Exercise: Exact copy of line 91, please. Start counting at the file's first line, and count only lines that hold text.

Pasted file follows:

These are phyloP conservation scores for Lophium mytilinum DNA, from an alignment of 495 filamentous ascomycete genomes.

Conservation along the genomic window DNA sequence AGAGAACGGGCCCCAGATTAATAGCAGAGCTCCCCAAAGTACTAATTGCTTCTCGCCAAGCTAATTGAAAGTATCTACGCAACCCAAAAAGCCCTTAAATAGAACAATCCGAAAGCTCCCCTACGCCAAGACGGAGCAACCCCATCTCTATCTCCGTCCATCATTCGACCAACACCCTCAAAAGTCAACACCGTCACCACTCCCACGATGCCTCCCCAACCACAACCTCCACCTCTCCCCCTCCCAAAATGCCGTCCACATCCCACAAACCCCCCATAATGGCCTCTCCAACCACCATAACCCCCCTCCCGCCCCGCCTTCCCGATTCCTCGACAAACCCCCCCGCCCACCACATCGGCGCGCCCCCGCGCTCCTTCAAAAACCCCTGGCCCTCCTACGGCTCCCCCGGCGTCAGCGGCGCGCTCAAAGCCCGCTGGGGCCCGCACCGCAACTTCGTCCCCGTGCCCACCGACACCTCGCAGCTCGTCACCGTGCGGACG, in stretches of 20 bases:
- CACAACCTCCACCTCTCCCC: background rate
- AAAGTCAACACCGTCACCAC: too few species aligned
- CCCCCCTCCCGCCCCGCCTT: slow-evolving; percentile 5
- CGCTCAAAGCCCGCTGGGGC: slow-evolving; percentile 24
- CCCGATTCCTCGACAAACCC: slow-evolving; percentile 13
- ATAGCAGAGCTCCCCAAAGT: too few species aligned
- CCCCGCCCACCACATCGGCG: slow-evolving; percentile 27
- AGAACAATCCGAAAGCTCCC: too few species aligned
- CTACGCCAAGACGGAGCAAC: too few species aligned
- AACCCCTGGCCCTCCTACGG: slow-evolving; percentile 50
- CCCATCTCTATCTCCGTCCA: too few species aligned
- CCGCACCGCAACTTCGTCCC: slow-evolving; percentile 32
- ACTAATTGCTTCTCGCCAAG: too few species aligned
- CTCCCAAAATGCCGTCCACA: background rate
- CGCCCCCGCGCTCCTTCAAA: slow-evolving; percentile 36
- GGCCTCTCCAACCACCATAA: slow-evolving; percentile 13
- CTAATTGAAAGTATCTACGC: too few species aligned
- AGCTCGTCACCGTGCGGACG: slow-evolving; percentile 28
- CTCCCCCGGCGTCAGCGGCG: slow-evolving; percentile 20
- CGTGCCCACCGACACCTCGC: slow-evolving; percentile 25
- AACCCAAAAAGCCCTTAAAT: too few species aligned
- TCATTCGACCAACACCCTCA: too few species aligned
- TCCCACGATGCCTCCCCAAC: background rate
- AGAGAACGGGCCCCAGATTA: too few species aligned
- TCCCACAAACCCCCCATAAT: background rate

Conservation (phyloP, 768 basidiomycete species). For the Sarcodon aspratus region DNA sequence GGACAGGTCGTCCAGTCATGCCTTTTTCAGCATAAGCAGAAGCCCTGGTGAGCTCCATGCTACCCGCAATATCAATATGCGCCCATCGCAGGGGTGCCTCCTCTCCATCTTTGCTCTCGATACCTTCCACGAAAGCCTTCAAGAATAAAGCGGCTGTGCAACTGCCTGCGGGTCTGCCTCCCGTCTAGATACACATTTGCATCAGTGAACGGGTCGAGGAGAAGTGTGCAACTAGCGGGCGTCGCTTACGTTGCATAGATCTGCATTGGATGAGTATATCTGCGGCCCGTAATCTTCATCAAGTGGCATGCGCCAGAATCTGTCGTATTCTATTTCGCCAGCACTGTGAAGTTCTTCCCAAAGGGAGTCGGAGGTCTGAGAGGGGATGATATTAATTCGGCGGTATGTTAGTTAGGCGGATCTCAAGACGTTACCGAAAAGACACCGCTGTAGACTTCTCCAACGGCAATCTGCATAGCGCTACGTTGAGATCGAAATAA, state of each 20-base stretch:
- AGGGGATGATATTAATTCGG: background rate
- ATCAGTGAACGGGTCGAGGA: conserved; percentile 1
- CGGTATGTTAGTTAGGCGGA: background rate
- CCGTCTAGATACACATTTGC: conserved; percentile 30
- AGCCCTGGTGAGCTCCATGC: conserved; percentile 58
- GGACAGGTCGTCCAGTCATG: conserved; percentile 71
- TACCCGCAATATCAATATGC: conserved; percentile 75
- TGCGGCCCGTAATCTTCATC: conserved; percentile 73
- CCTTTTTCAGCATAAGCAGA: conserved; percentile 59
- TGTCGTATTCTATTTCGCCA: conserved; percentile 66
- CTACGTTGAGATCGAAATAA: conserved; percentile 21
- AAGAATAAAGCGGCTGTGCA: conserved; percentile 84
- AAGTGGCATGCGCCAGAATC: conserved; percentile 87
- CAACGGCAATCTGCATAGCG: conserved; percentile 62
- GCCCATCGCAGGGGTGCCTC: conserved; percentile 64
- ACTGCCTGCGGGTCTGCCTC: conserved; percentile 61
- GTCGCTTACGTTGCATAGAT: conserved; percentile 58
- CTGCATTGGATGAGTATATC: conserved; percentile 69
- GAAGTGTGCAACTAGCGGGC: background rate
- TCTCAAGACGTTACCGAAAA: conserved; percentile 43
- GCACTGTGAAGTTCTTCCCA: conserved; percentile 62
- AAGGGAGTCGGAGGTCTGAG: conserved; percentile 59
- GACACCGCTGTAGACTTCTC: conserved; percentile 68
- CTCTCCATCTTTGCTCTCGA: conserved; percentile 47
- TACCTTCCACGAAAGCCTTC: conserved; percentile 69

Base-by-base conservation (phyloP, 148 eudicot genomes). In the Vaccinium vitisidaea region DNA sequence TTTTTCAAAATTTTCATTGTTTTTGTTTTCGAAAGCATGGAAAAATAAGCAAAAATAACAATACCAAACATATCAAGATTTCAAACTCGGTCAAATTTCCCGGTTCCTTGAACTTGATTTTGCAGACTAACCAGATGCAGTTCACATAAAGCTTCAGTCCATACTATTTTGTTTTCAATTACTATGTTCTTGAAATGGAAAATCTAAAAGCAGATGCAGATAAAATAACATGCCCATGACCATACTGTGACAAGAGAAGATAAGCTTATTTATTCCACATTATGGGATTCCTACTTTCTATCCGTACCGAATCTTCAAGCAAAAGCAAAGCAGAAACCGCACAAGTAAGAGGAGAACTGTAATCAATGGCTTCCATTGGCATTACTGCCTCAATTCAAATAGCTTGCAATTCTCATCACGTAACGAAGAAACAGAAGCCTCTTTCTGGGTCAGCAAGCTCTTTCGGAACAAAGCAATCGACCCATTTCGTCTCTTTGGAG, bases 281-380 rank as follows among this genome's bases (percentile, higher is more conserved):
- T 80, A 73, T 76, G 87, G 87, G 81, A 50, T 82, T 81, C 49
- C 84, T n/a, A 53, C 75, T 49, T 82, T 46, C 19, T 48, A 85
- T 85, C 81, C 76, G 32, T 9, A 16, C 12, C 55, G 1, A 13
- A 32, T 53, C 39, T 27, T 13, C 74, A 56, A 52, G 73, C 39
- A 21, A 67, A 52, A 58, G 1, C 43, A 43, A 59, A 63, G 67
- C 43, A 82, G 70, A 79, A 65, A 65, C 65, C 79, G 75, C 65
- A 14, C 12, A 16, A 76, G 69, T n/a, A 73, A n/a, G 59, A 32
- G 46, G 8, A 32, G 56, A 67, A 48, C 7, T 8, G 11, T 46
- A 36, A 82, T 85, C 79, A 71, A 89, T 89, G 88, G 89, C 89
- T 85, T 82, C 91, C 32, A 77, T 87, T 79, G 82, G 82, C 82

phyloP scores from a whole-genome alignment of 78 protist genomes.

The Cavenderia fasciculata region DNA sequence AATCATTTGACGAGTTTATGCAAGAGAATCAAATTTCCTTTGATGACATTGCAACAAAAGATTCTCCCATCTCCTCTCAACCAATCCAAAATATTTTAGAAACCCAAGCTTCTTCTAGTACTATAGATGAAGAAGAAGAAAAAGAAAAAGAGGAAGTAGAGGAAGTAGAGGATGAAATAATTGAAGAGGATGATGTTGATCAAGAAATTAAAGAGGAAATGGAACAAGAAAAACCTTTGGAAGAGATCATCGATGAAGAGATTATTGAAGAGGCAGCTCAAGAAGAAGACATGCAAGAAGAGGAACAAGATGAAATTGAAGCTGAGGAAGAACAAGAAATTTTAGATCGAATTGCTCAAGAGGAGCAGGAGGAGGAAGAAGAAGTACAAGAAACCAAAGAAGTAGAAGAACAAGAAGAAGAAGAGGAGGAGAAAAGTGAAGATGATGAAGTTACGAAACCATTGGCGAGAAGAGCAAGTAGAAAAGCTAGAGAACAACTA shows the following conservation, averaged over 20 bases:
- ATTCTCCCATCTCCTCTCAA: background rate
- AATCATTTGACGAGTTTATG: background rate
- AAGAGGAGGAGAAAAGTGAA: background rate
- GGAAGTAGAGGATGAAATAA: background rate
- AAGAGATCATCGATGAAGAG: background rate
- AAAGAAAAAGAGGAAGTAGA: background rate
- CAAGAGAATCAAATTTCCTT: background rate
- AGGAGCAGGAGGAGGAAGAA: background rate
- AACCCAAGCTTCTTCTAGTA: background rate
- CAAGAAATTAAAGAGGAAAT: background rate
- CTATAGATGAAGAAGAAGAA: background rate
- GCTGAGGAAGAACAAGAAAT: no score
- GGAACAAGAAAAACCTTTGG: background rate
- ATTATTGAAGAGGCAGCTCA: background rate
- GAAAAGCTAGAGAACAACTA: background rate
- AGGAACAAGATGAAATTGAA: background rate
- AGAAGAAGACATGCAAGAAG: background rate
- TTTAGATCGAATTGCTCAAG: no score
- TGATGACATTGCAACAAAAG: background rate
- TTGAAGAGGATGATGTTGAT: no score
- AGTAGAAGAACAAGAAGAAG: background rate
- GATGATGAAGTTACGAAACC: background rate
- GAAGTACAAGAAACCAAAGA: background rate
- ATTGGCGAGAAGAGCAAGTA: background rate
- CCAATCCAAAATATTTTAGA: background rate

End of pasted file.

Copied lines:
- CCAATCCAAAATATTTTAGA: background rate